Power, Politics and Organizational
|Dave Buchanan and Richard Badham
Alistair Schofield, Managing Director, Extensor Limited
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Power, Politics and Organizational Change is a must for anyone interested
in the politics of change. It is a seminal work on the subject that pulls together
and summarises a plethora of information and summarises the work of many other
writers and commentators in non-judgmental style.
Whereas many other books on the subject of politics
of organisational change focus on external agents and consultants, Buchanan and
Badham take an alternative approach by focusing on the internal change agent,
or “change entrepreneur” as
they prefer to call them, and combines an analytical and theoretical framework
with empirical evidence and practical guidance.
The philosophy of the book reflects four basic beliefs:
reality of politics. The first is that political behaviour plays a more
significant role in organisational like than many either recognise or are happy
to admit. We see self-interest, deceit, subterfuge and cunning, as well as the
pursuit of moral ideals and high aspirations. Organisational behaviour cannot
therefore be understood without a knowledge of the role of political behaviour.
repression of politics. The second is that most management literature
does not adequately acknowledge the shaping role of political behaviour in organisational
change. Denying or overlooking it is a serious omission, as political behaviour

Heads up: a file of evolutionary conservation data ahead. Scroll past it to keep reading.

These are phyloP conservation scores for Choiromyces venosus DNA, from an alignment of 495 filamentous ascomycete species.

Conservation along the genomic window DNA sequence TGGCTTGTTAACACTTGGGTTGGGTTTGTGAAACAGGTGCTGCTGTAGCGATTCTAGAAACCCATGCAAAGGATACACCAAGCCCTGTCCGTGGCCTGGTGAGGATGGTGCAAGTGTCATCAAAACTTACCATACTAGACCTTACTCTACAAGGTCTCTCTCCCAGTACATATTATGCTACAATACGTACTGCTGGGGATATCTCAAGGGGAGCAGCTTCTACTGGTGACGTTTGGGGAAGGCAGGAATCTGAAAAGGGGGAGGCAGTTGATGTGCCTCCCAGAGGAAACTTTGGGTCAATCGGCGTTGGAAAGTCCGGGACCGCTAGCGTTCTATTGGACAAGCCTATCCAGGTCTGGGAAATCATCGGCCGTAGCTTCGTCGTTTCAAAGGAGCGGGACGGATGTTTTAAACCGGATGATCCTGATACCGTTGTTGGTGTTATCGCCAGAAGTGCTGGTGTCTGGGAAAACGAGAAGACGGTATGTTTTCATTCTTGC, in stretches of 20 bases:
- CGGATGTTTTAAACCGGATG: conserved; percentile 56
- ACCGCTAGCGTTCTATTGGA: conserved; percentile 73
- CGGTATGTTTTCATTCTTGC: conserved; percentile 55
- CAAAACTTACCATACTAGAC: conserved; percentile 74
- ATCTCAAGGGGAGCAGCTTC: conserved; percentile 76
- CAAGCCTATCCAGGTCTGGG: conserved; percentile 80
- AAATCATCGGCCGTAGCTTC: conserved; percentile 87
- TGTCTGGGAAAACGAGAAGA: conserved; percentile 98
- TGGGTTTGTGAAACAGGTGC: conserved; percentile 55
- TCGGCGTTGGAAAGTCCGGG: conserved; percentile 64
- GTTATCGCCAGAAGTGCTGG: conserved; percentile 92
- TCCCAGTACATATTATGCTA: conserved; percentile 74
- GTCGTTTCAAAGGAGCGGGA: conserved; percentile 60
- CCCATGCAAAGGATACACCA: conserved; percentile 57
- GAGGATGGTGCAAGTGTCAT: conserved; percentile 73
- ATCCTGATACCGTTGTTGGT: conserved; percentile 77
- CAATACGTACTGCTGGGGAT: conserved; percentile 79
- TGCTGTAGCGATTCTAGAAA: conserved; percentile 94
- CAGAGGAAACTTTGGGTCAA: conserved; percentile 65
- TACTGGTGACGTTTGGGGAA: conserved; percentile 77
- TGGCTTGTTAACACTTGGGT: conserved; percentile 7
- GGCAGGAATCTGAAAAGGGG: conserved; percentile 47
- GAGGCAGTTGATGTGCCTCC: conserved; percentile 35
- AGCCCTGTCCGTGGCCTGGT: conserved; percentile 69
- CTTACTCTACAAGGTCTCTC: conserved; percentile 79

unquestionably exists – understanding it is therefore important.
two faces of politics. The third is that not all ‘tricks’ are ‘dirty
tricks’, that political behaviour can act for the good as well as for the
bad. The book provides several scenarios to explain this and to challenge the
reader to sit in judgement upon whether different scenarios justify political
the challenges. The fourth is that management development should help
managers in general, and change agents in particular, to deal with the realities
of organisational life. Denying politics exists is unrealistic, acceptance without
engagement is naïve and recognition without advice is unhelpful.
I particularly like the practical no-nonsense approach
the book takes to politics. The popular notion that ‘power corrupts’ is
balanced against the observation that power also helps in the pursuit and achievement
of valuable social and organisational objectives. If your objective is to achieve
results, then it may be more ethical and professional to deal effectively with
the political dimension than simply to observe the political realities from some
remote moral high ground.
The book is not the easiest of reads as it is written in a highly academic style.
But I believe it more than meets its objectives and provides a comprehensive
overview for anyone interested in the subject.
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